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Is there any intuitive reason or deeper meaning to why the following equality holds?

$$\left(\sum_{i=0}^n i\right)^2 = \sum_{i=0}^n i^3$$

I'm not looking for a proof of this, I'm looking for some explanation for this equality if it isn't just a coincidence.

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    $\begingroup$ For more intuitive answers, look at math.stackexchange.com/questions/61482/… $\endgroup$
    – alans
    Aug 4, 2016 at 12:14
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    $\begingroup$ There is no intuition for this. Indeed the image posted by @RobertZ is not intuitive at all. $\endgroup$
    – Masacroso
    Aug 4, 2016 at 12:19

2 Answers 2

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Take a look at this picture (a nice visual proof):

enter image description here

Is that convincing?

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    $\begingroup$ This was exactly what i was looking for. Things like this are what I like the most about maths. Thanks $\endgroup$ Aug 4, 2016 at 12:03
  • $\begingroup$ @ZiadFakhoury You Can find more like this in "Proof Without Words" Books... $\endgroup$
    – MR_BD
    Aug 4, 2016 at 12:09
  • $\begingroup$ nice answer @robert $\endgroup$ Dec 12, 2016 at 8:35
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From the easy identity $(n+1)^2-(n-1)^2=4n$, we deduce

$$n^3=\frac{n^2(n+1)^2-n^2(n-1)^2}4=S_n-S_{n-1}.$$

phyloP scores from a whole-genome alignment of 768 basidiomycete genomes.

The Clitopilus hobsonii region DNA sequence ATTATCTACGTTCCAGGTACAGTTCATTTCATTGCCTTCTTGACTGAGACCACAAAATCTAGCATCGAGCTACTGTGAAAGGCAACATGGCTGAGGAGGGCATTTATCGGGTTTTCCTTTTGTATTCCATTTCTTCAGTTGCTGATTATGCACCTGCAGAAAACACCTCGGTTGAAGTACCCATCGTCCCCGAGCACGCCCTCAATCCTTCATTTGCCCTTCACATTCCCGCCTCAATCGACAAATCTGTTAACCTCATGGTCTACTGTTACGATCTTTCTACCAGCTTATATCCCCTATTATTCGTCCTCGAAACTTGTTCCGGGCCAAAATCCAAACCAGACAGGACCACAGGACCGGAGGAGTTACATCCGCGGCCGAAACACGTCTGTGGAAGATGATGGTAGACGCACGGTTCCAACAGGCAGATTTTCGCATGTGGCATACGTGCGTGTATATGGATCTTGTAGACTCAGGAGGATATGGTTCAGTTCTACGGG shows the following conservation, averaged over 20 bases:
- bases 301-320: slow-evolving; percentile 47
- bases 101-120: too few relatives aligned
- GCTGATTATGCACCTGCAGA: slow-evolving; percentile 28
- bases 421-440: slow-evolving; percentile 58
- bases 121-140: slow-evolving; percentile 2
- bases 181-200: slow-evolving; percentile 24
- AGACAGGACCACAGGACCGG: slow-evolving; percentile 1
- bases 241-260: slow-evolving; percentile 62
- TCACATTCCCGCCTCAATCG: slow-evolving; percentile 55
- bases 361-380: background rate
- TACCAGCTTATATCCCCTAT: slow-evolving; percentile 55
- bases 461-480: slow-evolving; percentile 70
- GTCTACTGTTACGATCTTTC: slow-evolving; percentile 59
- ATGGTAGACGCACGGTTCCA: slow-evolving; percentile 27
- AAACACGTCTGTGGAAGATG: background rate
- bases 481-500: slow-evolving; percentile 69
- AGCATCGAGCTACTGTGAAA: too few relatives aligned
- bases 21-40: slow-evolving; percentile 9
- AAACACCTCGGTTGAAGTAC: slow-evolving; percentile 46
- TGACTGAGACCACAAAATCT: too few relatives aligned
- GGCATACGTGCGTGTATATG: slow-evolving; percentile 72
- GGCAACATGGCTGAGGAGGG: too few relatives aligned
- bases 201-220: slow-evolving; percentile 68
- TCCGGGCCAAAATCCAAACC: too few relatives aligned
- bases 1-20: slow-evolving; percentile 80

By telescoping, the sum of consecutive cubes is always a difference of squares.

In particular, the sum of the first cubes is always a perfect square.


Then, it should be intuitive that the sum of the $p^{th}$ powers of the integers are polynomials of degree $p+1$, and comparing to integrals, the leading term must be

$$\sum_{i=1}^n i^p\sim\frac{n^{p+1}}{p+1}.$$

So, looking for a case such that $$\left(\frac{n^{p+1}}{p+1}\right)^2=\frac{n^{q+1}}{q+1}$$

we find the only solution

$$\left(\frac{n^2}2\right)^2=\frac{n^4}4$$ giving identical asymptotic behaviours.


Combining the previous two properties, the two sequences must coincide exactly.

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  • $\begingroup$ dear prof. Yves Daoust can you help me for ask Math question in stack.exchange??..Because this is so hard question for ask..And I can not turn the question into mathematics language..(+latex and englosh language)..Please..can you help me as your Little student.. :( I prepared direk link.. Can you look?? $\endgroup$ Aug 30, 2017 at 9:33
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    $\begingroup$ @MathLife: enter your question as usual and I'll take a look. But I am not doing the LaTeX encoding for you. You need to learn. $\endgroup$
    – user65203
    Aug 30, 2017 at 9:37

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